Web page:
From dreams of soccer glory to the realities of the minor leagues, the high-stakes world of English football comes to life in this vivid coming-of-age novel for fans of Nick Hornby and The Art of Fielding.
After his unceremonious release from a Premier League academy at nineteen, Tom feels his bright future slipping away. The only contract offer he receives is from a lower-level club. Away from home for the first time, Tom struggles on and off the field, anxious to avoid the cruel pranks and hazing rituals of his teammates. Then a taboo encounter upends what little stability he has, forcing Tom to reconcile his suppressed desires with his drive to succeed.
Meanwhile, the team’s popular captain, Chris, is in denial about the state of his marriage. His wife, Leah, has almost forgotten the dreams she once held for her career. As her husband is transferred from club to club, and raising their first child practically on her own, she is lost, disillusioned with where life has taken her.
A Natural delves into the heart of a professional soccer club: the pressure, the loneliness, the threat of scandal, the fragility of the body, and the struggle of conforming to the person everybody else expects you to be.
Praise for A Natural
“This is a bold novel. [Raisin has a] deep and unwavering empathy for others, and an ability to find flashes of beauty in life’s unforgiving ugliness. His language might be spare, but his turn of phrase is strikingly elegant. . . . The way is lit by his keen perceptions; the novel suggests the frustrations that arise when lived experience fails to align with what was imagined, and analyzes the gap between spectatorship and participation. . . . If Raisin has chosen to focus on that which stifles rather than frees us, he has done so to demonstrate precisely why we need all the things that society and circumstance suppress. . . . The confidence and skill with which he pursues his vision is not just persuasive, it’s powerful.”—The New York Times Book Review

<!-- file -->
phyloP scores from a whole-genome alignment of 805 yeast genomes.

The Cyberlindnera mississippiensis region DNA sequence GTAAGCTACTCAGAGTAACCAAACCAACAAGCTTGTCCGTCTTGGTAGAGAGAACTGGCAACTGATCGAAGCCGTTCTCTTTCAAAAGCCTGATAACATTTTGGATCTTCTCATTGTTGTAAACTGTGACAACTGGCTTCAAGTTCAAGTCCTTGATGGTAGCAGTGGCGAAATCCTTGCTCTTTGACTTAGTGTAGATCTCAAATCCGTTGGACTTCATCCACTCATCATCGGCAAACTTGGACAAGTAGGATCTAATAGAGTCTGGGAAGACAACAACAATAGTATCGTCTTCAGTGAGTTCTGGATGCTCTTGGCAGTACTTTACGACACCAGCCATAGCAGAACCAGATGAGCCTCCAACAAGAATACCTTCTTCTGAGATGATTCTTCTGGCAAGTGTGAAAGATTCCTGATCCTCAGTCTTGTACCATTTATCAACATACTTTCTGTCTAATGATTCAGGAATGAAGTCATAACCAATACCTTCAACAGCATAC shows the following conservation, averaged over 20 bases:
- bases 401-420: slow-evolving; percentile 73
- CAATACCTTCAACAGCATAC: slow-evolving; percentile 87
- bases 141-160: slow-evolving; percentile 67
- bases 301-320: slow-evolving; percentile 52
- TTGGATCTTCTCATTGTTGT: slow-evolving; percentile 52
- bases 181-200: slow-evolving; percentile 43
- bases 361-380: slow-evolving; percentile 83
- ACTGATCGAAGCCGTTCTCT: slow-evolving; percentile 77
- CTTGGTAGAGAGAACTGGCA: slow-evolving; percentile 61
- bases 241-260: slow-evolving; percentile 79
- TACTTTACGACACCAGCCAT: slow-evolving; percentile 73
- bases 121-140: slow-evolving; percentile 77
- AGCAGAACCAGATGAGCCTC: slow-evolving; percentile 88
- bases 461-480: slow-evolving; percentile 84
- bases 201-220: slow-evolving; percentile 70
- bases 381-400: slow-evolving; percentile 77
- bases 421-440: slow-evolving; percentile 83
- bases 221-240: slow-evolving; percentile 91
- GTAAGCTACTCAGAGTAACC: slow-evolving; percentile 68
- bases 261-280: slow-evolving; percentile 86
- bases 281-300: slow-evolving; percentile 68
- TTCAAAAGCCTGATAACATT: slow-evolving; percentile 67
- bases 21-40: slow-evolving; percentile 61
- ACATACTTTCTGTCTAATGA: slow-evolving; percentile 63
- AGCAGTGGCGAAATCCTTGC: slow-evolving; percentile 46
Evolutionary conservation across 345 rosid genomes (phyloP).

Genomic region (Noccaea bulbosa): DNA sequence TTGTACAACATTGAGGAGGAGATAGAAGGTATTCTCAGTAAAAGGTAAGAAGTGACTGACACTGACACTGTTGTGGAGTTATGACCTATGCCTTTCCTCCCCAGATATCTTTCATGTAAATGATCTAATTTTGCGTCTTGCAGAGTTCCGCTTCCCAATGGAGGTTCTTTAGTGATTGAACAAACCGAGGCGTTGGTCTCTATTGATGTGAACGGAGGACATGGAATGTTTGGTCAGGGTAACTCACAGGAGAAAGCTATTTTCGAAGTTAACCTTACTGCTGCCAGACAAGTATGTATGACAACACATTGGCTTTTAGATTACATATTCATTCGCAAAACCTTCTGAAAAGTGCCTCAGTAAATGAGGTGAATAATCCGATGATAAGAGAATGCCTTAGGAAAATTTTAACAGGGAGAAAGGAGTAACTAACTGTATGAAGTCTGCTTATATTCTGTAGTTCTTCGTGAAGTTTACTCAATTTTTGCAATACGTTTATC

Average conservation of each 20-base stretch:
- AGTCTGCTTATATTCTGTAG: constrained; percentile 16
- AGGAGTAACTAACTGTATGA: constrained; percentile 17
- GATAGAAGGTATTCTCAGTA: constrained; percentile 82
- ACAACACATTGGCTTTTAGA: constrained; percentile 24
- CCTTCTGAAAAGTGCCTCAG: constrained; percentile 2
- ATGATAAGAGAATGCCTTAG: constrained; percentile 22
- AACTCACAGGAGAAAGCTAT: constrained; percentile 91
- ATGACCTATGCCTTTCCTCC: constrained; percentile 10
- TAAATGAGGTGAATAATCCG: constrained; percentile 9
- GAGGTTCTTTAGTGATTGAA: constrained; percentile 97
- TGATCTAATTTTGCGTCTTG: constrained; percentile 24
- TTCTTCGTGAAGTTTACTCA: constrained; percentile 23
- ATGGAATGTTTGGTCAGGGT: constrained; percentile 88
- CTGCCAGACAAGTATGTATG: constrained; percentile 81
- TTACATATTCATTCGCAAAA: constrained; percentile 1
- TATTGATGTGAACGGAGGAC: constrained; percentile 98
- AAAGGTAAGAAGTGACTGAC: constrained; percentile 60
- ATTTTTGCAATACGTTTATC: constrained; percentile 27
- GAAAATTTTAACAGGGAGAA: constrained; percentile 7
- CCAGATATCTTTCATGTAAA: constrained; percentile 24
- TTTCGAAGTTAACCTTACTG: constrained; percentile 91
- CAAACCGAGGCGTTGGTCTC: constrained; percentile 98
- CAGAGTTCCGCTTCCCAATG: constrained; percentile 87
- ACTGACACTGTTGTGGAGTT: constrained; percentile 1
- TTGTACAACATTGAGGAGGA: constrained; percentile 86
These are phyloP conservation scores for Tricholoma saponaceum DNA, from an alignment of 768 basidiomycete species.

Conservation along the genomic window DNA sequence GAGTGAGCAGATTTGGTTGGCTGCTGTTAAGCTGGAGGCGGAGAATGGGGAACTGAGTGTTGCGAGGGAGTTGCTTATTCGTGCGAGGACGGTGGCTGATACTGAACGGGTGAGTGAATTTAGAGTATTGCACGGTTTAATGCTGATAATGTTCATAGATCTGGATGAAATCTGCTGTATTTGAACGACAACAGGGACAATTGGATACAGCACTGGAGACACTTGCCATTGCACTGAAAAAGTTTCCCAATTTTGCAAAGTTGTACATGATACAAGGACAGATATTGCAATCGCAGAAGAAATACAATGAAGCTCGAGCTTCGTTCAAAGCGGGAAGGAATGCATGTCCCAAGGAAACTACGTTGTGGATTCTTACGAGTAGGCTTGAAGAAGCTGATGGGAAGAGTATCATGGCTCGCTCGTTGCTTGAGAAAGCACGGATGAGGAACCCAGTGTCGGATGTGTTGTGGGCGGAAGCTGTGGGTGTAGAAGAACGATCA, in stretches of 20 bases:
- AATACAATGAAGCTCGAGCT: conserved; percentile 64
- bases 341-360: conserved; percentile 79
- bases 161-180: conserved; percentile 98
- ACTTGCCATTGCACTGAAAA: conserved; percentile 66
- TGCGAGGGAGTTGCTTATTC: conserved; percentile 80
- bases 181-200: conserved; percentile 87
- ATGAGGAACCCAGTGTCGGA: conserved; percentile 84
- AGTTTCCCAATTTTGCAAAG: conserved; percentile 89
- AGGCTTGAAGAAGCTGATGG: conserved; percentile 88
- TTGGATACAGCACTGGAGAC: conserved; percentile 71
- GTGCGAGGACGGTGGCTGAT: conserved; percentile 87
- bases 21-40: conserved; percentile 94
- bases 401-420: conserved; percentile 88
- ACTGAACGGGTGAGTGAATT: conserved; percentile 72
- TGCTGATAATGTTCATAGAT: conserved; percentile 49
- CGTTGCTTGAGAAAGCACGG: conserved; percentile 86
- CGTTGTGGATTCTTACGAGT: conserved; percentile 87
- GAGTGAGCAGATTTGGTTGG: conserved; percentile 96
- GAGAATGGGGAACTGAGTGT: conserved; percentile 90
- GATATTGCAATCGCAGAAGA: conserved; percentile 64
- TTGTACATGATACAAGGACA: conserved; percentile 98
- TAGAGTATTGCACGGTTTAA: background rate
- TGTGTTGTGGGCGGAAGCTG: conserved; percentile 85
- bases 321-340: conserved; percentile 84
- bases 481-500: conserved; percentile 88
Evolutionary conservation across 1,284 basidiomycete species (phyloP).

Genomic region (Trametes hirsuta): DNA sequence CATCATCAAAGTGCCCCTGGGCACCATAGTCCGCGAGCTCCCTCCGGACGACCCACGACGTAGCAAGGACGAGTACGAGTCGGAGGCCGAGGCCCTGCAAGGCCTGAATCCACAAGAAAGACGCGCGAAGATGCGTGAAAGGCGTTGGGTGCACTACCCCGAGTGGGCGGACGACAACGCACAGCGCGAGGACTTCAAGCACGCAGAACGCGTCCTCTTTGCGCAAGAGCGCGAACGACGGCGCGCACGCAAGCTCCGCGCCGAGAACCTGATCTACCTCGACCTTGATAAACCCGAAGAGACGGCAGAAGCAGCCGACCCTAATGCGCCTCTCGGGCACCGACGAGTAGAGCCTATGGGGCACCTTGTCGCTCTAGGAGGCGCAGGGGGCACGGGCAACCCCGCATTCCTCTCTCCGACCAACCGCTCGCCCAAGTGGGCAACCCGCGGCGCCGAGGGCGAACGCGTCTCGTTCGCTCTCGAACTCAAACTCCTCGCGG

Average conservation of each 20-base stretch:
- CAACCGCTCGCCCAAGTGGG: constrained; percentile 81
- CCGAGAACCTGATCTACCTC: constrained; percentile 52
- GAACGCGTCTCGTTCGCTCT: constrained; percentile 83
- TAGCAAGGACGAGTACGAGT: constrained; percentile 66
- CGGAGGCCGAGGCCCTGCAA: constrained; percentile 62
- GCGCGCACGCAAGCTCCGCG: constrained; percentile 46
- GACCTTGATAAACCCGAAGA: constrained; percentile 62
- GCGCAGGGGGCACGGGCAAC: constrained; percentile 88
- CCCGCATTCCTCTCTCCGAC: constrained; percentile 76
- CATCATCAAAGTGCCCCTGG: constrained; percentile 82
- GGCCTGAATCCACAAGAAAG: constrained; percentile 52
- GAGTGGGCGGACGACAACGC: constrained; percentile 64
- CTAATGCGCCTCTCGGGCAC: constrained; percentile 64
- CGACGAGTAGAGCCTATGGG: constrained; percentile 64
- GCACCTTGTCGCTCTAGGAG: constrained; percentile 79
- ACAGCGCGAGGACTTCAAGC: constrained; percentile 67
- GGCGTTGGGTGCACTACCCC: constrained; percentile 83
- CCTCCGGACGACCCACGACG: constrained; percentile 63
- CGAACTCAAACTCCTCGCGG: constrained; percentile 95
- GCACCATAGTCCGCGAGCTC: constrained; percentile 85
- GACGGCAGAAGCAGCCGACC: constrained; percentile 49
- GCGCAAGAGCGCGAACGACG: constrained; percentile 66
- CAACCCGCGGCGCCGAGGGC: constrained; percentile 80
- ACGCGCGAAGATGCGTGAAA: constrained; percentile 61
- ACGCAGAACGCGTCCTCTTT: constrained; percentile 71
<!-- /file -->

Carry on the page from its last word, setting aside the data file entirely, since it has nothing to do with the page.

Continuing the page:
“Raisin’s transporting and acutely observed novel speaks to us all. First-rate.”—Booklist (starred review)
“An intimate picture of life in the lower reaches of professional British football . . . a bold theme . . . is rendered with restraint and sympathy. . . . [A Natural] is a sensitive treatment of very different kinds of solitude and pain.”—Kirkus Reviews
This slow-building novel examines the unique pressures and trappings of the hypermasculine world of professional English soccer. After being cut from the national youth team, 19-year-old Tom reluctantly signs with Town, a middling squad floundering at the bottom of its division. There, Tom still fights for playing time alongside Easter, the team's underperforming captain, who has a bad habit of reading message boards after losses. Most of the narrative bounces back and forth between Tom and Easter's wife, Leah, a young mother painfully alone in her marriage. The author skillfully interweaves both characters' feelings of isolation, setting up a number of strong reveals with impressive restraint and control. Once Easter goes down with a devastating leg injury, the disintegration of his and Leah's marriage dovetails with Tom's burgeoning relationship. The resolution of both stories is suitably heartbreaking, but the implications resolve themselves too quickly in a rushed ending that feels out of place in a novel whose power resides in authorial deliberateness. Nevertheless, this is a worthwhile sports novel with winning characters. \n